What is angina?

Angina is chest pain that results when there is not enough blood and oxygen supply to the heart.  It occurs when your coronary arteries become narrow over time resulting from a plaque build-up.  Angina is not a disease but a symptom of coronary artery disease and is typically described as heaviness or tightness in the chest.

The condition is classified into stable, unstable and variant angina.

  • Stable (or chronic) angina β€“ occurs when the heart is working harder than usual for example during exercise. It has a regular and predictable pattern and symptoms can be relieved by rest and medication.
  • Unstable angina β€“ occurs when at rest and follows an irregular pattern. It is uncommon and more serious as it cannot be relieved by rest or medication and can signal a future heart attack. Unstable angina occurs suddenly and worsens over time.
  • Variant angina (Prinzmetal) β€“ occurs at rest without any underlying coronary artery disease. It is typically due to an abnormal narrowing or spasm of the blood vessels which reduces blood flow to the heart. It can often be relieved by medication. 

What are the symptoms of angina?

The most common symptom of angina is pain or discomfort in the centre of your chest, generally describe as "heavy" and "tight" pain in the chest.

Other symptoms associated include:

  • Pain in your arms, neck, jaw, shoulders and back and on top of chest pain
  • Shortness of breath
  • Nausea
  • Fatigue
  • Sweating
  • Dizziness

It is vital to understand what type of chest discomfort you are experiencing and identify if it is new or changing.

What causes angina?

Angina is usually the result of underlying coronary artery disease, although chest pain that mimics angina can be caused by other conditions that are not heart related.

The coronary arteries supply your heart with oxygen-rich blood. However, when too much cholesterol is present in the blood, it leads to a build-up of plaque (fatty material that accumulates in the wall of blood vessels).This causes a narrowing of the blood vessel and, if severe, can reduce blood flow through the artery. This may limit the amount of blood and, therefore, oxygen getting to you heart.

Stable angina is usually caused by physical exertion. The heart demands more blood when you are doing vigorous exercise, but it’s difficult for the heart to get enough blood when your arteries are narrowed. Other factors that can also narrow arteries and trigger angina include emotional stress, cold temperatures and smoking.

Unstable angina occurs when plaque in a blood vessel ruptures (lifts off the artery wall), which leads to the rapid formation of a clot that can stop any blood getting to your heart. If blood flow does not improve it will result in a heart attack.

Variant (Prinzmetal) angina, is caused by a spasm (constriction) in the coronary artery that temporarily narrows the artery and reduces blood flow to the heart. It can occur at rest and is often severe, but can be relieved with medications.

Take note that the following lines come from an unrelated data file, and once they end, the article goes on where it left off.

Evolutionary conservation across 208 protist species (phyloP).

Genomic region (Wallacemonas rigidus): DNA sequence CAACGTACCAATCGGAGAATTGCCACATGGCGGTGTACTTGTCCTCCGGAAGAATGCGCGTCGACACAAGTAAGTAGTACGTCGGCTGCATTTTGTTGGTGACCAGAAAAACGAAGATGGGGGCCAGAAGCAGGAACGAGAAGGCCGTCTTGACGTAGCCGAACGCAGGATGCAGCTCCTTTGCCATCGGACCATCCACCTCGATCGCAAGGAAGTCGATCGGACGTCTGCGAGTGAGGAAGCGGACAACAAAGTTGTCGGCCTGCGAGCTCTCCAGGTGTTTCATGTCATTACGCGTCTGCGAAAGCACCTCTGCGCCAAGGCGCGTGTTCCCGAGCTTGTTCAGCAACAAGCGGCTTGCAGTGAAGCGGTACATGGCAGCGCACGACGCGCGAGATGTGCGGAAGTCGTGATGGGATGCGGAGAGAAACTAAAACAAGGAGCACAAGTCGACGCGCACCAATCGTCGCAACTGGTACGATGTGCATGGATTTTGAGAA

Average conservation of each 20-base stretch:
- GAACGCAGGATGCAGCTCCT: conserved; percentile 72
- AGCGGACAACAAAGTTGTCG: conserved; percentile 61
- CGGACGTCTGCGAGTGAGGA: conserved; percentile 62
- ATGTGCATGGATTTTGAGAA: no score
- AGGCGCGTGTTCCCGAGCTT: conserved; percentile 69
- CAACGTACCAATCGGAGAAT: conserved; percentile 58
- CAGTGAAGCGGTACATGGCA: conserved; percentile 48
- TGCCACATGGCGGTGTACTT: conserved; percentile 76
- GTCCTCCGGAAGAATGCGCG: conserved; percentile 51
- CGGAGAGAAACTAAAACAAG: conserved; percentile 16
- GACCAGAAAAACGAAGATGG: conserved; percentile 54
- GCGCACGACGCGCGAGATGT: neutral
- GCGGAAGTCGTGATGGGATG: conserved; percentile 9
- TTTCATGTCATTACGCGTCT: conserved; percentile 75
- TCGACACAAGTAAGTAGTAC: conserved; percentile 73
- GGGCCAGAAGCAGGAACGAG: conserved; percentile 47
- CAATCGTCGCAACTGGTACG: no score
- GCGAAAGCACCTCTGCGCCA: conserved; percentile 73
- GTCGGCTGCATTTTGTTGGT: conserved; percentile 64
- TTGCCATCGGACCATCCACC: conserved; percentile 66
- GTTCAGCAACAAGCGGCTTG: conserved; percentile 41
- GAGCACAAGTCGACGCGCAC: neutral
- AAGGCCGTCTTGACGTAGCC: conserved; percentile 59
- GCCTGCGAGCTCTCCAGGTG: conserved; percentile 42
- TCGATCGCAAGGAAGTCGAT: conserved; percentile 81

How is angina diagnosed?

It is important to correctly diagnose any chest pain you are experiencing as this can predict your likelihood of having a heart attack. Your doctor will start with a physical exam and discuss symptoms, risk factors and family medical history.

Your doctor may also perform one or more of the following tests to confirm whether you have angina:   

  • Electrocardiogram (ECG or EKG)
  • Echocardiogram
  • Stress test
  • Nuclear stress test
  • Chest X-ray
  • Blood tests
  • Coronary angiography
  • CT scan

How is angina treated?

There are many ways to treat angina, including lifestyle changes, medications and medical procedures. Treatment will help reduce the incidence and severity of symptoms and will help lower your risk of heart attack and death.

However, if you have unstable angina or unusual angina pain, you will need immediate medical treatment.

Lifestyle Changes


If lifestyle changes do not help your angina, your doctor may prescribe the following medications:

  • Nitrates
  • Aspirin
  • Clot-preventing drugs/blood thinners
  • Beta blockers
  • Statins
  • Calcium channel blockers
  • Ranolazine (Ranexa)

Medical Procedures

  • Percutaneous coronary intervention (PCI) - angioplasty and stenting
  • Coronary artery bypass surgery

How can angina be prevented?

The following lifestyle habits can help prevent angina:

Ask your doctor for a heart health check which looks at the key risk signs. Download our Heart Health Check Guide to take with you to your next doctor's appointment.

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Acknowledgement of Country

The Victor Chang Cardiac Research Institute acknowledges the traditional custodians of the land, the Gadigal of the Eora nation, on which we meet, work, and discover.
Our Western Australian laboratories pay their respect to the Whadjuk Noongar who remain as the spiritual and cultural custodians of their land.